LAPD Officer Jack Dunphy doesn't use his real name for two reasons: 1) he's honest when exposing realities of law enforcement and, 2) has legitimate concerns about retaliation from Mayor Villaraigosa's very politically-correct police chief, William Bratton.
In his latest essay, Dunphy follows the fatal trajectory of Oakland cop-killer Lovelle Mixon.
“He’s nice, he’s kind, he’s sweet . . .”
So said Enjoli Mixon of her brother Lovelle, the killer of four Oakland police officers. “We’re all shocked by this,” she told reporters.
She shouldn’t be.
Nor should anyone who knew Lovelle Mixon be at all surprised that he met his violent end on March 21. As is often the case in such violent crimes, many have called the murders “senseless.” They were actually anything but senseless.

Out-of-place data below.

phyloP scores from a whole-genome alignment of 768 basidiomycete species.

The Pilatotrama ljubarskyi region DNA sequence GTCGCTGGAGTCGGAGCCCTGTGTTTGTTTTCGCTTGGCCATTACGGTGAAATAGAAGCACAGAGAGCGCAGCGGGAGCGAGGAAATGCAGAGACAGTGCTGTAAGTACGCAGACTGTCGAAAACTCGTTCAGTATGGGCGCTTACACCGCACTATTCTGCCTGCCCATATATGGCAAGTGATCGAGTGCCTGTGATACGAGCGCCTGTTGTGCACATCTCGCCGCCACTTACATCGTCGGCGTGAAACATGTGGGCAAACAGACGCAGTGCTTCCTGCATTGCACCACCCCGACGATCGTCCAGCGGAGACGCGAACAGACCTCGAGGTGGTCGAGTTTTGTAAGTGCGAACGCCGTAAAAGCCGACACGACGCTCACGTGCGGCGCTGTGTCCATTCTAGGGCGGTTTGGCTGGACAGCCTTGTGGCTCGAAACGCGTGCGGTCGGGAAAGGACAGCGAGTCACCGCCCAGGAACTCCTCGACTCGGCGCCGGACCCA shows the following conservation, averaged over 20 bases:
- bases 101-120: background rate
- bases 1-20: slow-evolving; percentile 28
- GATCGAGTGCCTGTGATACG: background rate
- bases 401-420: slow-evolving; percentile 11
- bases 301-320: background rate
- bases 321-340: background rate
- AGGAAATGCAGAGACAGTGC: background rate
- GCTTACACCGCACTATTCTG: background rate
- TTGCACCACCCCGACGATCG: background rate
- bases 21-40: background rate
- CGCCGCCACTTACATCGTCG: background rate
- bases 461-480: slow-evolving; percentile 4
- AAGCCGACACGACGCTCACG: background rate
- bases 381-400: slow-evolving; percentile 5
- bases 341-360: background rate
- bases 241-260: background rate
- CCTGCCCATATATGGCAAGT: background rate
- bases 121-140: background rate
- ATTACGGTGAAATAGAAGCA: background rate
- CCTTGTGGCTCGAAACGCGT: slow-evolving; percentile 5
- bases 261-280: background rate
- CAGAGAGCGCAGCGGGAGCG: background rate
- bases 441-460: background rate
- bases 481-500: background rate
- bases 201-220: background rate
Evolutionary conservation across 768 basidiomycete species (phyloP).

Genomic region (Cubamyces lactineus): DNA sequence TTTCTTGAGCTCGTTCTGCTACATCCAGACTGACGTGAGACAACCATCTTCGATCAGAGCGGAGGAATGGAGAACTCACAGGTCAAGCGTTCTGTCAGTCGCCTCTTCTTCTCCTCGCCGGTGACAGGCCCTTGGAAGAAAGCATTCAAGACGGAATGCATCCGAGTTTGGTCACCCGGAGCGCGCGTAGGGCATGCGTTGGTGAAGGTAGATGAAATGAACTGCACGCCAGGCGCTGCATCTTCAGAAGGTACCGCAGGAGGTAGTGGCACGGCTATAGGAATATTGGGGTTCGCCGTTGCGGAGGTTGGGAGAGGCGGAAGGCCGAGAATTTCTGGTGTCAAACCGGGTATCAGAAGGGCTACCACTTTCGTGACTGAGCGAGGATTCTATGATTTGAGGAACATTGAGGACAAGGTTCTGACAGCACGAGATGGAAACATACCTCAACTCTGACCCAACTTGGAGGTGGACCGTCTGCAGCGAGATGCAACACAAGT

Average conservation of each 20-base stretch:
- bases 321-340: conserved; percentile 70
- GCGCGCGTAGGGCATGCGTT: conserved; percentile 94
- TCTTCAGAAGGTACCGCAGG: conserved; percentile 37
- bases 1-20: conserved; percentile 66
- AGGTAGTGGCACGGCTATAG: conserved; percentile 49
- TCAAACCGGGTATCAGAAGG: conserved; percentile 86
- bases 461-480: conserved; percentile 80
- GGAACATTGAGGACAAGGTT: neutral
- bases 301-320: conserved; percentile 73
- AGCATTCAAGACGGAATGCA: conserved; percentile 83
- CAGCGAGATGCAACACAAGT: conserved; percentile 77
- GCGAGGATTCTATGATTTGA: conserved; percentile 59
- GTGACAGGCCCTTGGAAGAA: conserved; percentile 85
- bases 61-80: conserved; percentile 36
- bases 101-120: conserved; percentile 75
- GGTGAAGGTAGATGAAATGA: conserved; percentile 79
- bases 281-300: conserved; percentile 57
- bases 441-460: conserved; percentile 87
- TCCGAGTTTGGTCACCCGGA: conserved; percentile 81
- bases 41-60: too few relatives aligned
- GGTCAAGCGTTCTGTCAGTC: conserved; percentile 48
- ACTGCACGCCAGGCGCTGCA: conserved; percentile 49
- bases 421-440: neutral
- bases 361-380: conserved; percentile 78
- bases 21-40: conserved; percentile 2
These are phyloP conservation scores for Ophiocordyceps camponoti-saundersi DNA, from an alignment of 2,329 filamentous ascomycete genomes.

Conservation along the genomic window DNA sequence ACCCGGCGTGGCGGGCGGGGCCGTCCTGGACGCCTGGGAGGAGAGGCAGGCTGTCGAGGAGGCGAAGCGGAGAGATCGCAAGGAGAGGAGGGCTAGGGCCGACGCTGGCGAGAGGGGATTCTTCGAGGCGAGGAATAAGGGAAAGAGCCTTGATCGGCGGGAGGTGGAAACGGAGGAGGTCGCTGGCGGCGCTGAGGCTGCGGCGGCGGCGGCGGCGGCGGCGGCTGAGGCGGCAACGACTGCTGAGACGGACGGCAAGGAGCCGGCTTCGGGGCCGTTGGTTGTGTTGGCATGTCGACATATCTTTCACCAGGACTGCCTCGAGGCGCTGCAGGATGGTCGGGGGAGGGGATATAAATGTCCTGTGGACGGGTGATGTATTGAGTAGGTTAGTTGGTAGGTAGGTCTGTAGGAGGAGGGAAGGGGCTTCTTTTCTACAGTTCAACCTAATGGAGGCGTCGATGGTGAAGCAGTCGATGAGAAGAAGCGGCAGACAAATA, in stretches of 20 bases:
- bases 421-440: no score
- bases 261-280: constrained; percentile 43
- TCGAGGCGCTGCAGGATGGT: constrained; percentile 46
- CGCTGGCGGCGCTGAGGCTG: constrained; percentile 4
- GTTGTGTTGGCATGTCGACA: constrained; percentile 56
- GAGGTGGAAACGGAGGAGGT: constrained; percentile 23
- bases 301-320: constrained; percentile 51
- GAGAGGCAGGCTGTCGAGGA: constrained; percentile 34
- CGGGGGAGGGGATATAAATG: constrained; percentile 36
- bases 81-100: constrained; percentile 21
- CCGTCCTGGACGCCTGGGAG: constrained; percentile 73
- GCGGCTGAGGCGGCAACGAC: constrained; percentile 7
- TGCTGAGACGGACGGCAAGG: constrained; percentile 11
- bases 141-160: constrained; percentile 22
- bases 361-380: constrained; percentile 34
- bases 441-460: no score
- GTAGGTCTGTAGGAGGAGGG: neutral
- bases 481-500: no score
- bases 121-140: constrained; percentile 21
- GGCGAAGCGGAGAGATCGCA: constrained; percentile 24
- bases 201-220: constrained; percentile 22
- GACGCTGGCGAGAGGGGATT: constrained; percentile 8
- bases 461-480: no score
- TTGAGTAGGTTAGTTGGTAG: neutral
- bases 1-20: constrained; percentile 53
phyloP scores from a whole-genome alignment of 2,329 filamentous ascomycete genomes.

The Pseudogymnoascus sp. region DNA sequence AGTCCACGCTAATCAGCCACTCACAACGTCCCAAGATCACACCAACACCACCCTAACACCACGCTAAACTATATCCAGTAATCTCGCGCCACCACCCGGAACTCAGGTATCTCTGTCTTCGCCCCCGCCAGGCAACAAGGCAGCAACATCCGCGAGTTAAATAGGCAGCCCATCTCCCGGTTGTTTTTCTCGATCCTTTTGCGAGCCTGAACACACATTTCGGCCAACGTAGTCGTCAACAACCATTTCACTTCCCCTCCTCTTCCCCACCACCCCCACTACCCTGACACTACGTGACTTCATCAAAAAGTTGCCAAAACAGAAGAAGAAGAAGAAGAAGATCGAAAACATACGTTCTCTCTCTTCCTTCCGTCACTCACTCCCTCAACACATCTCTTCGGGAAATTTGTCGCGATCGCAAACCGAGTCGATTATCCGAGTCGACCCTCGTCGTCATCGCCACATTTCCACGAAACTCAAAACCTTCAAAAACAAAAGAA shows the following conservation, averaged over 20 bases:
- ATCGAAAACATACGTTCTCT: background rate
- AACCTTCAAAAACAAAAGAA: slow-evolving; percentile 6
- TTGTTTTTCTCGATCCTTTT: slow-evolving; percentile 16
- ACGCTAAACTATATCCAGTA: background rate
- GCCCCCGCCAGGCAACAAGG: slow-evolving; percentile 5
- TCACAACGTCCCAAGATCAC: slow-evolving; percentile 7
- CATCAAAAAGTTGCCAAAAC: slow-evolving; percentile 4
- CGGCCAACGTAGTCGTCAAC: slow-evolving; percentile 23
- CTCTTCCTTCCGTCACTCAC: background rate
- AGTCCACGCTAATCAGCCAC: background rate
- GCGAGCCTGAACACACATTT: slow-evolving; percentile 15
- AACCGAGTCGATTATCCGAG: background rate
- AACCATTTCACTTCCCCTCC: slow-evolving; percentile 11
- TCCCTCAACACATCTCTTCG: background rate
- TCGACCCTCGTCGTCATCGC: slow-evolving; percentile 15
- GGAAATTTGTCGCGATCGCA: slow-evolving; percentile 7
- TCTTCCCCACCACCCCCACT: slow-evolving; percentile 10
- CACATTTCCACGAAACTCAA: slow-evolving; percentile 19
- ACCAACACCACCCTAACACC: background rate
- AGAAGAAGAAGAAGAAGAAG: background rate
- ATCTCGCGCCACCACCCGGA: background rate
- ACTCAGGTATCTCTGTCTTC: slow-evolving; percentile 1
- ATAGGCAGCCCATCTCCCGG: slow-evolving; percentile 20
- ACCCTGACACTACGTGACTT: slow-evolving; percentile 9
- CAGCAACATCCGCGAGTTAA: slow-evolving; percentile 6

Indeed, but for the scale of the carnage Mixon inflicted before he died, it was an utterly predictable culmination to an utterly misspent life.
That afternoon, just after one o’clock, Mixon was driving down MacArthur Boulevard in East Oakland when he was stopped by two Oakland Police Department motorcycle officers, Sergeant Mark Dunakin and Officer John Hege. As the officers inspected his driver’s license, Mixon sprang from the car with a semiautomatic pistol and shot both of them. Then, as the officers lay wounded and helpless on the pavement, Mixon walked up, stood over them, and shot them again. Both officers died from their wounds. Neither of them so much as drew his own weapon.
“He’s nice, he’s kind, he’s sweet . . .” (more here)